In January 1949, Fortune magazine advertised a survey of its readership. The ad announced: “We have just completed a statistical portrait of men, like yourself, who are readers of Fortune.”
It was accompanied by three illustrations showing a businessman sitting at progressively nicer desks. The nameplate on the first reads “Office Manager.” The next one, “Vice President.” And finally, “President.” By the final panel, he has gained a cigar but lost his hair. In each illustration, a female assistant takes dictation by his side.
Today, of course, there’d be outrage if an ad like that ran—because the American workforce has changed a lot. It’s now 47 percent female, and those women are doing a lot more than taking notes.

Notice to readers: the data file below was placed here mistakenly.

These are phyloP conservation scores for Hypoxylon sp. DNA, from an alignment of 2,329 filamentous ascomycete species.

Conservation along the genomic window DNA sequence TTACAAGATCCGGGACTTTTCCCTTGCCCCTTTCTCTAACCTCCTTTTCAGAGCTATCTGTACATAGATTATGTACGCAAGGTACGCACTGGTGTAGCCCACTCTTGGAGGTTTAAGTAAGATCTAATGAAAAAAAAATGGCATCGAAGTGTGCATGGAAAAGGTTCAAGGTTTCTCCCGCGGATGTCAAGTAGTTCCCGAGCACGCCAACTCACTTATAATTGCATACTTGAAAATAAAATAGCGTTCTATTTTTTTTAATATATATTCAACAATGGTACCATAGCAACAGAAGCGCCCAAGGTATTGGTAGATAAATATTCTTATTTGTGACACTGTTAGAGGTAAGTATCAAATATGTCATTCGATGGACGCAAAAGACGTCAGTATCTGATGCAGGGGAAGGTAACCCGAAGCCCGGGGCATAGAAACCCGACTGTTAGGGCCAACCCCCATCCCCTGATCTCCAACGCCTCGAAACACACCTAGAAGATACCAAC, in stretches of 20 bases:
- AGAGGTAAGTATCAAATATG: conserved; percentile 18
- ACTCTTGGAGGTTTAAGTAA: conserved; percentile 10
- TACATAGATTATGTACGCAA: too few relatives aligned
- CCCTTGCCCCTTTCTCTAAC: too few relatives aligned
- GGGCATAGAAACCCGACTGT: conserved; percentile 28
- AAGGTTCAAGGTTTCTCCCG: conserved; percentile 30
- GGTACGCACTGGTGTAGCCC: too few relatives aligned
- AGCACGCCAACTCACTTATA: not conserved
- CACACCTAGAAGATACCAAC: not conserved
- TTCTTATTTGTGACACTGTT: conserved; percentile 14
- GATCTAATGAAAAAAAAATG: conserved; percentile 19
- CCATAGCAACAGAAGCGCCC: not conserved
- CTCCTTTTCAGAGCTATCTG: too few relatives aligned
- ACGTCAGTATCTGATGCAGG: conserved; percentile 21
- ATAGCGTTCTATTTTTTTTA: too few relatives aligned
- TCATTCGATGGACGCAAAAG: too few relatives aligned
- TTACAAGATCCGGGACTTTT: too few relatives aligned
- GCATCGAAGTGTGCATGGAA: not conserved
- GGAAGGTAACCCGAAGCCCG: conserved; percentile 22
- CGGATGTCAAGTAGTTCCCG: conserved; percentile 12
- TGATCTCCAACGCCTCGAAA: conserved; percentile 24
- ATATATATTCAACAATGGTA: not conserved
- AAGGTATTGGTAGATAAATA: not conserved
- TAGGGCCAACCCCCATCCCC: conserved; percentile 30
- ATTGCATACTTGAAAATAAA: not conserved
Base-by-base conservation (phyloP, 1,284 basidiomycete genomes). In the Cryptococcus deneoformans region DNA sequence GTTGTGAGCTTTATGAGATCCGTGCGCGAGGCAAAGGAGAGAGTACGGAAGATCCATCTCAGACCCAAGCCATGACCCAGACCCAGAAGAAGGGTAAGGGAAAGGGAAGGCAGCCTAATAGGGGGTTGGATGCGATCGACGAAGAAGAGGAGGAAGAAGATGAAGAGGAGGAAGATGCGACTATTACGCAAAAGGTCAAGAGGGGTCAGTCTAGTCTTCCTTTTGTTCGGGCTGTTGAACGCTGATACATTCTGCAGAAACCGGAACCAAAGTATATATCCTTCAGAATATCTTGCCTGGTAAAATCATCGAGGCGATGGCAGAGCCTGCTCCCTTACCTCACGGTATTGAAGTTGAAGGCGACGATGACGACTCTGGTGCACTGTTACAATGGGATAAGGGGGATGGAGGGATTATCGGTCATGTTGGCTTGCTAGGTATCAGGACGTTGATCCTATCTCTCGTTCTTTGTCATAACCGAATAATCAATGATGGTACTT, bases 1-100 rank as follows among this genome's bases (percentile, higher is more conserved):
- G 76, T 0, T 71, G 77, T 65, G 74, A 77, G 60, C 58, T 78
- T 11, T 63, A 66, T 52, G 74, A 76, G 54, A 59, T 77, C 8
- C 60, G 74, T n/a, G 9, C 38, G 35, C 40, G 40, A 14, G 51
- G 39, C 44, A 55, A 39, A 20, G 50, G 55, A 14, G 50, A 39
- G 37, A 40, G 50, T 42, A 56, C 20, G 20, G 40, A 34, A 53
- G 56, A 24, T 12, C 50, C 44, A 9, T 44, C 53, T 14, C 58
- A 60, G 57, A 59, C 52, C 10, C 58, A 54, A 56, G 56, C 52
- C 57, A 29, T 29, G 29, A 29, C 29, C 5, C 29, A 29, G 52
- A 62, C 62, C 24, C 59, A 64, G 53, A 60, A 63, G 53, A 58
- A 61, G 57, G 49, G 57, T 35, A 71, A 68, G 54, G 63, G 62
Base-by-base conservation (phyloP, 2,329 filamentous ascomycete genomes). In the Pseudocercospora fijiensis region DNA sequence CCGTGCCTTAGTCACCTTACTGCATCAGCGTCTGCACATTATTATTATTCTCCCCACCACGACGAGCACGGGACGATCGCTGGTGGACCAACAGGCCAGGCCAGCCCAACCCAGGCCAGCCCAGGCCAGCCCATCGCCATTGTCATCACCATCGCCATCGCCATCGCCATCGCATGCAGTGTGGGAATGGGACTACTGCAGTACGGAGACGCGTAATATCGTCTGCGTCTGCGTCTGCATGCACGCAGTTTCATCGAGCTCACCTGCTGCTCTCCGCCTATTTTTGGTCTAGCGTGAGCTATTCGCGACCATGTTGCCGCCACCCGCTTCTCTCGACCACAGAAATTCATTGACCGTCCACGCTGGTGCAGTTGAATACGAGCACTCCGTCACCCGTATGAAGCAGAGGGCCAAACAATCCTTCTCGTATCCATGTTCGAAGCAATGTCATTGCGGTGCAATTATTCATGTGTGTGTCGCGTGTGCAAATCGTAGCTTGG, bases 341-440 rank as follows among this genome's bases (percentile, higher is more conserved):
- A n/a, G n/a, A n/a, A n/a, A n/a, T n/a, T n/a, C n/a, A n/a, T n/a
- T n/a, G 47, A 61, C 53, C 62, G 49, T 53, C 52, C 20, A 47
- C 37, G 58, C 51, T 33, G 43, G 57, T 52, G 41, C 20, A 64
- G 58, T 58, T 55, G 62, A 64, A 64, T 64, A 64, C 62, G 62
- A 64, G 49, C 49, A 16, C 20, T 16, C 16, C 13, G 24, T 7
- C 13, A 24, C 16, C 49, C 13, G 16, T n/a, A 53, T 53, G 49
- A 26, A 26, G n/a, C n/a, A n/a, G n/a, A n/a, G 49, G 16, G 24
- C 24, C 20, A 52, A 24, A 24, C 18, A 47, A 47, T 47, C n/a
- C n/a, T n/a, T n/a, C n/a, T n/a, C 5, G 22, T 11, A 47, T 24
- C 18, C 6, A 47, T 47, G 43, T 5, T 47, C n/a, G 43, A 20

In some ways, our workplaces have evolved with our workforce. Paging through the rest of the magazine, you see a lot of things that didn’t make it to the 21st century. Smoking in the office. A special posture chair advertised as “something special for the girls.” Asbestos. Yet when you really think about it, in many of the most important ways, our offices are still stuck in the past.